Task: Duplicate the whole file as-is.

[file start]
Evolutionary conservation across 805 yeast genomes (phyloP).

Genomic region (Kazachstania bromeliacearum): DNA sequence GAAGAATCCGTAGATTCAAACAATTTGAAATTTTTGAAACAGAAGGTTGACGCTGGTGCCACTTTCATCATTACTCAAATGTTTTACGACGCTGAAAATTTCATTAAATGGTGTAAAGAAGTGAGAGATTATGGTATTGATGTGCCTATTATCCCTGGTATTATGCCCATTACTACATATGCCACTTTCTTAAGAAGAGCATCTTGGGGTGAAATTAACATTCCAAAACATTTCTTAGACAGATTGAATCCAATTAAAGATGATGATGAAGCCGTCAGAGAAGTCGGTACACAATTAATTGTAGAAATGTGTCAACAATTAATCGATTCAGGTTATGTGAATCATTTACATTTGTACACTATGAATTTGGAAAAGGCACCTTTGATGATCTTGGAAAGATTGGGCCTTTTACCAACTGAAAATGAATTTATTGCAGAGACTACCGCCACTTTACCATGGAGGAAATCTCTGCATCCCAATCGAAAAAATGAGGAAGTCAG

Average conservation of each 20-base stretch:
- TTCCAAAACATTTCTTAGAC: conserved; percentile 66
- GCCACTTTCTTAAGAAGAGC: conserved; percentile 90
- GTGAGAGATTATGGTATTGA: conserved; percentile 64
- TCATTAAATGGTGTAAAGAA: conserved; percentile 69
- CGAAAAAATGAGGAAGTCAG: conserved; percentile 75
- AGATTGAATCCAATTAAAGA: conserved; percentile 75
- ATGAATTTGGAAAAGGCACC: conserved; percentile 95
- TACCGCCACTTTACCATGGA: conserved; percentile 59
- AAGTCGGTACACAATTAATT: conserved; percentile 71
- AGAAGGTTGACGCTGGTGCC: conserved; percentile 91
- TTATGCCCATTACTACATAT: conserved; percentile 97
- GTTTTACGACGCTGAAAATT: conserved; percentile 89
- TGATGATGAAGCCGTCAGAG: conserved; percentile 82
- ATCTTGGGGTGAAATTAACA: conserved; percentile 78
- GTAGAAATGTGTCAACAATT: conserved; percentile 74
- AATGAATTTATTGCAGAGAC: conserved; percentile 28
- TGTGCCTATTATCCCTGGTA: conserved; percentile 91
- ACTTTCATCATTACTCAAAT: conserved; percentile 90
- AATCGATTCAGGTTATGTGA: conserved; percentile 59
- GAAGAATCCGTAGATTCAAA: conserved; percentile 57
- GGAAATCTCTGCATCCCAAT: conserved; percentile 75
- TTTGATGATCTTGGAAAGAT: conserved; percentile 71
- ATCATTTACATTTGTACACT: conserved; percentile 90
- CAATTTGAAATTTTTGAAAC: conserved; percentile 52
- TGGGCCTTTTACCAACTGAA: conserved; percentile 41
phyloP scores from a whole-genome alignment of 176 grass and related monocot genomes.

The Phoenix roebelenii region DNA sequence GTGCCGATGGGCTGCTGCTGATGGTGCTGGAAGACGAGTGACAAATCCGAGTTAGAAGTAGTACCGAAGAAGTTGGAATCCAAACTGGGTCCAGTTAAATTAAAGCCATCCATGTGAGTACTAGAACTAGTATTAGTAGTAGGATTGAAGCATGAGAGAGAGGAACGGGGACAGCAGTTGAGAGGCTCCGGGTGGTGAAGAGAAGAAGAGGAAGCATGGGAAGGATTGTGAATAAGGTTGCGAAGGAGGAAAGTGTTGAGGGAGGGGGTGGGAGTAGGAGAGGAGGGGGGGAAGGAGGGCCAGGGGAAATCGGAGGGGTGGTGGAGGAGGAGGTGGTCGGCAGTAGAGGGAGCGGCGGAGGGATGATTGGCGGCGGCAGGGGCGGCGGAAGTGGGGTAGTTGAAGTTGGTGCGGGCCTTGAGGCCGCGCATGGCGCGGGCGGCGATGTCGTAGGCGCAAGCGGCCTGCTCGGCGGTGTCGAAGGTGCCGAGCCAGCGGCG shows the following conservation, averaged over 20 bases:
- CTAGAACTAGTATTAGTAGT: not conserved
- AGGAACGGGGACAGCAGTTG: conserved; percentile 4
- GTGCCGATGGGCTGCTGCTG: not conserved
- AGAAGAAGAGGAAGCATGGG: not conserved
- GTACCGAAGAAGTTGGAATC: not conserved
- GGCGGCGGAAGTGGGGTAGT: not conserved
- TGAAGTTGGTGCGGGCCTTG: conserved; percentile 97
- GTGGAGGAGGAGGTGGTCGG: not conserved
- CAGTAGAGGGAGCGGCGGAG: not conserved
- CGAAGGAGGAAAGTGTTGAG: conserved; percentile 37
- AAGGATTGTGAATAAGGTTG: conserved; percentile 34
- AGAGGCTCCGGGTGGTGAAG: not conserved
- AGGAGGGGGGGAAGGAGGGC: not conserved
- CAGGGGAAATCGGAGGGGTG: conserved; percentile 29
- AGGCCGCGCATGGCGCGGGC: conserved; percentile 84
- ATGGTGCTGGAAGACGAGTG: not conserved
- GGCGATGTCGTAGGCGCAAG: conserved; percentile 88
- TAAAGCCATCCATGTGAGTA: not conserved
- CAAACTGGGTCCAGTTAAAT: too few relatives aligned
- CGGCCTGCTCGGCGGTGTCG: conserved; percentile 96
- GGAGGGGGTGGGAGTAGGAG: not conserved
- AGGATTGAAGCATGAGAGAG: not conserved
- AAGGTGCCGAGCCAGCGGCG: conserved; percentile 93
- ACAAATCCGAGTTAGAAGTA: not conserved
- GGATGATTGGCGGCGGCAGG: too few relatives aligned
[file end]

Evolutionary conservation across 805 yeast genomes (phyloP).

Genomic region (Kazachstania bromeliacearum): DNA sequence GAAGAATCCGTAGATTCAAACAATTTGAAATTTTTGAAACAGAAGGTTGACGCTGGTGCCACTTTCATCATTACTCAAATGTTTTACGACGCTGAAAATTTCATTAAATGGTGTAAAGAAGTGAGAGATTATGGTATTGATGTGCCTATTATCCCTGGTATTATGCCCATTACTACATATGCCACTTTCTTAAGAAGAGCATCTTGGGGTGAAATTAACATTCCAAAACATTTCTTAGACAGATTGAATCCAATTAAAGATGATGATGAAGCCGTCAGAGAAGTCGGTACACAATTAATTGTAGAAATGTGTCAACAATTAATCGATTCAGGTTATGTGAATCATTTACATTTGTACACTATGAATTTGGAAAAGGCACCTTTGATGATCTTGGAAAGATTGGGCCTTTTACCAACTGAAAATGAATTTATTGCAGAGACTACCGCCACTTTACCATGGAGGAAATCTCTGCATCCCAATCGAAAAAATGAGGAAGTCAG

Average conservation of each 20-base stretch:
- TTCCAAAACATTTCTTAGAC: conserved; percentile 66
- GCCACTTTCTTAAGAAGAGC: conserved; percentile 90
- GTGAGAGATTATGGTATTGA: conserved; percentile 64
- TCATTAAATGGTGTAAAGAA: conserved; percentile 69
- CGAAAAAATGAGGAAGTCAG: conserved; percentile 75
- AGATTGAATCCAATTAAAGA: conserved; percentile 75
- ATGAATTTGGAAAAGGCACC: conserved; percentile 95
- TACCGCCACTTTACCATGGA: conserved; percentile 59
- AAGTCGGTACACAATTAATT: conserved; percentile 71
- AGAAGGTTGACGCTGGTGCC: conserved; percentile 91
- TTATGCCCATTACTACATAT: conserved; percentile 97
- GTTTTACGACGCTGAAAATT: conserved; percentile 89
- TGATGATGAAGCCGTCAGAG: conserved; percentile 82
- ATCTTGGGGTGAAATTAACA: conserved; percentile 78
- GTAGAAATGTGTCAACAATT: conserved; percentile 74
- AATGAATTTATTGCAGAGAC: conserved; percentile 28
- TGTGCCTATTATCCCTGGTA: conserved; percentile 91
- ACTTTCATCATTACTCAAAT: conserved; percentile 90
- AATCGATTCAGGTTATGTGA: conserved; percentile 59
- GAAGAATCCGTAGATTCAAA: conserved; percentile 57
- GGAAATCTCTGCATCCCAAT: conserved; percentile 75
- TTTGATGATCTTGGAAAGAT: conserved; percentile 71
- ATCATTTACATTTGTACACT: conserved; percentile 90
- CAATTTGAAATTTTTGAAAC: conserved; percentile 52
- TGGGCCTTTTACCAACTGAA: conserved; percentile 41
phyloP scores from a whole-genome alignment of 176 grass and related monocot genomes.

The Phoenix roebelenii region DNA sequence GTGCCGATGGGCTGCTGCTGATGGTGCTGGAAGACGAGTGACAAATCCGAGTTAGAAGTAGTACCGAAGAAGTTGGAATCCAAACTGGGTCCAGTTAAATTAAAGCCATCCATGTGAGTACTAGAACTAGTATTAGTAGTAGGATTGAAGCATGAGAGAGAGGAACGGGGACAGCAGTTGAGAGGCTCCGGGTGGTGAAGAGAAGAAGAGGAAGCATGGGAAGGATTGTGAATAAGGTTGCGAAGGAGGAAAGTGTTGAGGGAGGGGGTGGGAGTAGGAGAGGAGGGGGGGAAGGAGGGCCAGGGGAAATCGGAGGGGTGGTGGAGGAGGAGGTGGTCGGCAGTAGAGGGAGCGGCGGAGGGATGATTGGCGGCGGCAGGGGCGGCGGAAGTGGGGTAGTTGAAGTTGGTGCGGGCCTTGAGGCCGCGCATGGCGCGGGCGGCGATGTCGTAGGCGCAAGCGGCCTGCTCGGCGGTGTCGAAGGTGCCGAGCCAGCGGCG shows the following conservation, averaged over 20 bases:
- CTAGAACTAGTATTAGTAGT: not conserved
- AGGAACGGGGACAGCAGTTG: conserved; percentile 4
- GTGCCGATGGGCTGCTGCTG: not conserved
- AGAAGAAGAGGAAGCATGGG: not conserved
- GTACCGAAGAAGTTGGAATC: not conserved
- GGCGGCGGAAGTGGGGTAGT: not conserved
- TGAAGTTGGTGCGGGCCTTG: conserved; percentile 97
- GTGGAGGAGGAGGTGGTCGG: not conserved
- CAGTAGAGGGAGCGGCGGAG: not conserved
- CGAAGGAGGAAAGTGTTGAG: conserved; percentile 37
- AAGGATTGTGAATAAGGTTG: conserved; percentile 34
- AGAGGCTCCGGGTGGTGAAG: not conserved
- AGGAGGGGGGGAAGGAGGGC: not conserved
- CAGGGGAAATCGGAGGGGTG: conserved; percentile 29
- AGGCCGCGCATGGCGCGGGC: conserved; percentile 84
- ATGGTGCTGGAAGACGAGTG: not conserved
- GGCGATGTCGTAGGCGCAAG: conserved; percentile 88
- TAAAGCCATCCATGTGAGTA: not conserved
- CAAACTGGGTCCAGTTAAAT: too few relatives aligned
- CGGCCTGCTCGGCGGTGTCG: conserved; percentile 96
- GGAGGGGGTGGGAGTAGGAG: not conserved
- AGGATTGAAGCATGAGAGAG: not conserved
- AAGGTGCCGAGCCAGCGGCG: conserved; percentile 93
- ACAAATCCGAGTTAGAAGTA: not conserved
- GGATGATTGGCGGCGGCAGG: too few relatives aligned